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Law

Bachelor of Arts

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#7

Best Online Bachelor's Program in the Nation

- U.S. News & World Report, 2022

Quick Facts

Credits Required: 120
Cost Per Credit: $560
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College of Social and Behavioral Sciences and the College of Law

The Bachelor of Arts in Law degree–a first-of-its-kind program available at the University of Arizona–is a result of a unique partnership between the James E. Rogers College of Law and the School of Government and Public Policy at the College of Social and Behavioral Sciences. As one of the nation's most proven and trusted BA Law degrees, this program will teach you to "think like a lawyer" when solving problems and developing arguments. You will learn foundational aspects of law, such as criminal and civil procedure, contracts, and torts, as well as competency in key jurisprudential concepts, doctrines, and theories relevant to the common law.

How does our BA in Law differ from pre-law? Pre-law students are taught essential skills and subjects, but their exposure to law and legal topics is limited. In contrast, as a BA in Law student, you gain in-depth knowledge of criminal law, constitutional law, contracts, property, procedure, and more. These are the same subjects studied by students in Juris Doctor (JD) programs. Additionally, these subjects are taught by leading legal professors, scholars and practitioners using the same pedagogy developed to teach law students but tailored for the undergraduate experience. 

The BA in Law empowers you to get a jump-start on your career as a legislative and regulatory affairs analyst, mediator, foreign service officer, related personnel legal translator, or legal advocate, to name a few. By earning this degree, you may also qualify for an accelerated path to law school or the University's accelerated master's option, where you can earn a Master of Legal Studies in just one extra semester. You also have the opportunity to choose a coursework track that prepares you to pursue a license as a Legal Paraprofessional and qualifies you to sit for the Arizona state exam.

With a BA in Law in hand, you can go on to attend a JD program to become a lawyer or enter many other legal professions directly after graduating. If you are passionate about studying law, the BA in Law may be a great option.

This College of Social and Behavioral Sciences major requires a minor (or double major).

You may work with James E. Rogers College of Law faculty to identify internship opportunities wherever you are located.

*Residents of some U.S. Territories may not be eligible. Please see our Eligibility & State Authorization page for more information.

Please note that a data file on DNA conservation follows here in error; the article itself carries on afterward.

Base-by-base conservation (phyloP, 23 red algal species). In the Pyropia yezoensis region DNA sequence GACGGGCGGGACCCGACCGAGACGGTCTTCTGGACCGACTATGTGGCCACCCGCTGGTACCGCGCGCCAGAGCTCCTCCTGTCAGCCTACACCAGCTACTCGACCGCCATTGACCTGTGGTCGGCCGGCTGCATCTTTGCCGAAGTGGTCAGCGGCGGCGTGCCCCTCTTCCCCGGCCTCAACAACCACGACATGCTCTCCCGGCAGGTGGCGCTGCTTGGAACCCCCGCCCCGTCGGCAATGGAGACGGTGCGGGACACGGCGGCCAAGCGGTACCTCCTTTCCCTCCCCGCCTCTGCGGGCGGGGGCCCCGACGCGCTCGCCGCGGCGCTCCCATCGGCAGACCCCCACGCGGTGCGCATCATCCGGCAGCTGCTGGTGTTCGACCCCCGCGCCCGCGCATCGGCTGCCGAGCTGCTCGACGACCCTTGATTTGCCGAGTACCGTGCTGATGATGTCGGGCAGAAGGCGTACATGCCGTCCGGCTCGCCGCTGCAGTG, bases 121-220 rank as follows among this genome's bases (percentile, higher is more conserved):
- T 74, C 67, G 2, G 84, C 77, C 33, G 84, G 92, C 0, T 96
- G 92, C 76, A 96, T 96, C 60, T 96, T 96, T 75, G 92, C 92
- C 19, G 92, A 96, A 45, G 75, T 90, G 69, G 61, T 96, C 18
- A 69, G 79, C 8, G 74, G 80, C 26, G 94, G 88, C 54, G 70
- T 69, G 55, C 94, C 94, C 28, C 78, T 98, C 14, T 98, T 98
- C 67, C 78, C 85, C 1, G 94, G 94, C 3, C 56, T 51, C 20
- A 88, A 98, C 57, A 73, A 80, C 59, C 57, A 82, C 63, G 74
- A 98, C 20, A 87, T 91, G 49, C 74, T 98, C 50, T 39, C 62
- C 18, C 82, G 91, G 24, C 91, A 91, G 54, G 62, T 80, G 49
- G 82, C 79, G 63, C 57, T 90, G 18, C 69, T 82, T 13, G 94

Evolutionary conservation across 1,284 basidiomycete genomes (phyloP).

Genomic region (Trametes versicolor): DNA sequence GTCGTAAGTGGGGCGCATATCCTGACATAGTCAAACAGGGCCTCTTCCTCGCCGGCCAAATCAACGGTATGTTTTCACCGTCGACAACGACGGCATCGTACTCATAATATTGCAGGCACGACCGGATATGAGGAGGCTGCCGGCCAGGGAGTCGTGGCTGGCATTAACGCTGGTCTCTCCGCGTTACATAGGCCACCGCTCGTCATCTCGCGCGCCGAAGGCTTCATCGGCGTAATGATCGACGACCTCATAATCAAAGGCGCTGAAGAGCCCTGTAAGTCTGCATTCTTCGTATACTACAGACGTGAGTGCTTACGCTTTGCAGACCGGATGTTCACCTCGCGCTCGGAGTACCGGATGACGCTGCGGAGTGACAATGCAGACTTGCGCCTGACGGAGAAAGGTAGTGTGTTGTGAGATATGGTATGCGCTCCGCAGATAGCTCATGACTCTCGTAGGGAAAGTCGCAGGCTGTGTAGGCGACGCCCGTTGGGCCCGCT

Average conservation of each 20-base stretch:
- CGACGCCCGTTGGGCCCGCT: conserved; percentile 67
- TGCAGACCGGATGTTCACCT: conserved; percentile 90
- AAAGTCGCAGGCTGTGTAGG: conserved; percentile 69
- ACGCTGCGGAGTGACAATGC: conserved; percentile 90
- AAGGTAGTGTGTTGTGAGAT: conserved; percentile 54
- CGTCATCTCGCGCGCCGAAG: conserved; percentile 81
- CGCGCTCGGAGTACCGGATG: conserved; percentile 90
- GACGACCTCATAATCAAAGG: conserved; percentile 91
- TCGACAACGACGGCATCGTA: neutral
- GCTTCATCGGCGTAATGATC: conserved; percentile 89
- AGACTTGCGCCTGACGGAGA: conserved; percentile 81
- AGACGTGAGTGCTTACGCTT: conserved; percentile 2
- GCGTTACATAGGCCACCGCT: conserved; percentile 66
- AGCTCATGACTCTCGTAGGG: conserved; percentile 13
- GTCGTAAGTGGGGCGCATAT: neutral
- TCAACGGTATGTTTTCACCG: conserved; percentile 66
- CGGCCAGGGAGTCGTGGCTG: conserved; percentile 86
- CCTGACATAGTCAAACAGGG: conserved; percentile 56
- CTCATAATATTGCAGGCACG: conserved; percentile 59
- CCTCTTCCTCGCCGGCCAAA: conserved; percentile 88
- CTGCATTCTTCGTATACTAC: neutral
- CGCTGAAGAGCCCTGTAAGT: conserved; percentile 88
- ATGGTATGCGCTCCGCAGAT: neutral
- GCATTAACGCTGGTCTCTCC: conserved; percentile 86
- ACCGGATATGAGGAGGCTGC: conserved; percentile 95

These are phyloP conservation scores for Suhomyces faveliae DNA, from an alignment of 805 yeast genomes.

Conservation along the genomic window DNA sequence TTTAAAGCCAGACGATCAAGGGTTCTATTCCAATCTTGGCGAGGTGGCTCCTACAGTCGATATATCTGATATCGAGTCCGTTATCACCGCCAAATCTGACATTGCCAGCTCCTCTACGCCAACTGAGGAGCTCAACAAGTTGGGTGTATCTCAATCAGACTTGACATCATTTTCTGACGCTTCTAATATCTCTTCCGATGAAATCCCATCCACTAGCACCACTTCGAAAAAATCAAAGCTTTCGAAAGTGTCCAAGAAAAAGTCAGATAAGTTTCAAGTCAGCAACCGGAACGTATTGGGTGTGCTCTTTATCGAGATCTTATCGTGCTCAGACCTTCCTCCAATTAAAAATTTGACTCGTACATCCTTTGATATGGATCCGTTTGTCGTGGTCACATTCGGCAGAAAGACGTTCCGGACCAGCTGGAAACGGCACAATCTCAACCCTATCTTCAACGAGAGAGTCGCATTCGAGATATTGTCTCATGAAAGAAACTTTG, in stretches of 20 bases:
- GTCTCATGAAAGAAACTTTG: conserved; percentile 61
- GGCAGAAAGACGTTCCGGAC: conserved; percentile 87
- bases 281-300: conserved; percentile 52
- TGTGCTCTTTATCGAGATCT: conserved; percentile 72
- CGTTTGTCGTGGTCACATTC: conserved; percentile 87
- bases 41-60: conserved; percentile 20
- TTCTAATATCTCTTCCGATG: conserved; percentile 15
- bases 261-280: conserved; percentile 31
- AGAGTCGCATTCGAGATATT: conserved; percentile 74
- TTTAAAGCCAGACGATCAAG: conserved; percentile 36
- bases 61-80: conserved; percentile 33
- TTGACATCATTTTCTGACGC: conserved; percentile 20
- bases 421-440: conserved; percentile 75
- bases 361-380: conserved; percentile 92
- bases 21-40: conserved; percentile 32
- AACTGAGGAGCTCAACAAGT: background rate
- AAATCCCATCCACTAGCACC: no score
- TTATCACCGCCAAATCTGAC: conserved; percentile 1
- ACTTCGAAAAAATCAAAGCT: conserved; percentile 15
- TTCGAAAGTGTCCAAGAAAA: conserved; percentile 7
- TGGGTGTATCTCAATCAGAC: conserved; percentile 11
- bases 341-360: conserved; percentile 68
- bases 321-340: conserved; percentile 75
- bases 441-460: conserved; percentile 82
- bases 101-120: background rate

The curriculum for this program includes but is not limited to such courses as:

LAW 451: Introduction to Public International Law
LAW 454: Environmental Law and Policy
POL 309: The Judicial Process
POL 470: Constitutional Law: Federalism
LAW 401: Procedure
Law 453: Immigration Law and Policy
LAW 404: The American Public Law System
LAW 407: Legal Analysis, Writing and Research
LAW 440A: Introduction to Human Rights Law
LAW 453: Introduction to Immigration Law and Policy
LAW 456: Family Law
LAW 458: Introduction to Criminal Law

Skills

Earning your Bachelor of Arts in Law will build core skills, including:

  • Analysis of complex ideas
  • Composing legal or policy briefs and papers
  • Critical thinking
  • Evaluating data
  • High-level research and writing
  • Persuasion and presentation
  • Thinking like a lawyer
  • Compliance and regulatory affairs
  • Understanding legal doctrine and procedures

The BA in Law curriculum prepares you for a wide variety of careers, both directly with the legal profession and in the many fields involving law, regulation, negotiation, advocacy and risk management.

Although many BA in Law students go on to law school and a career as a lawyer, many other career paths are available. In addition to the careers found in the outcomes explorer below, typical careers that BA in Law graduates pursue include (but are not limited to):

  • Legislative and regulatory affairs analysts
  • Human resources representatives
  • Federal, state, and local law enforcement officers
  • Mediators
  • Educators
  • Public relations officers
  • Non-governmental organization and nonprofit advocates
  • Foreign service officers and related personnel legal translators
  • Anti-money laundering analysts
  • Contract administrators
  • Tribal affairs specialists
  • Legal advocate

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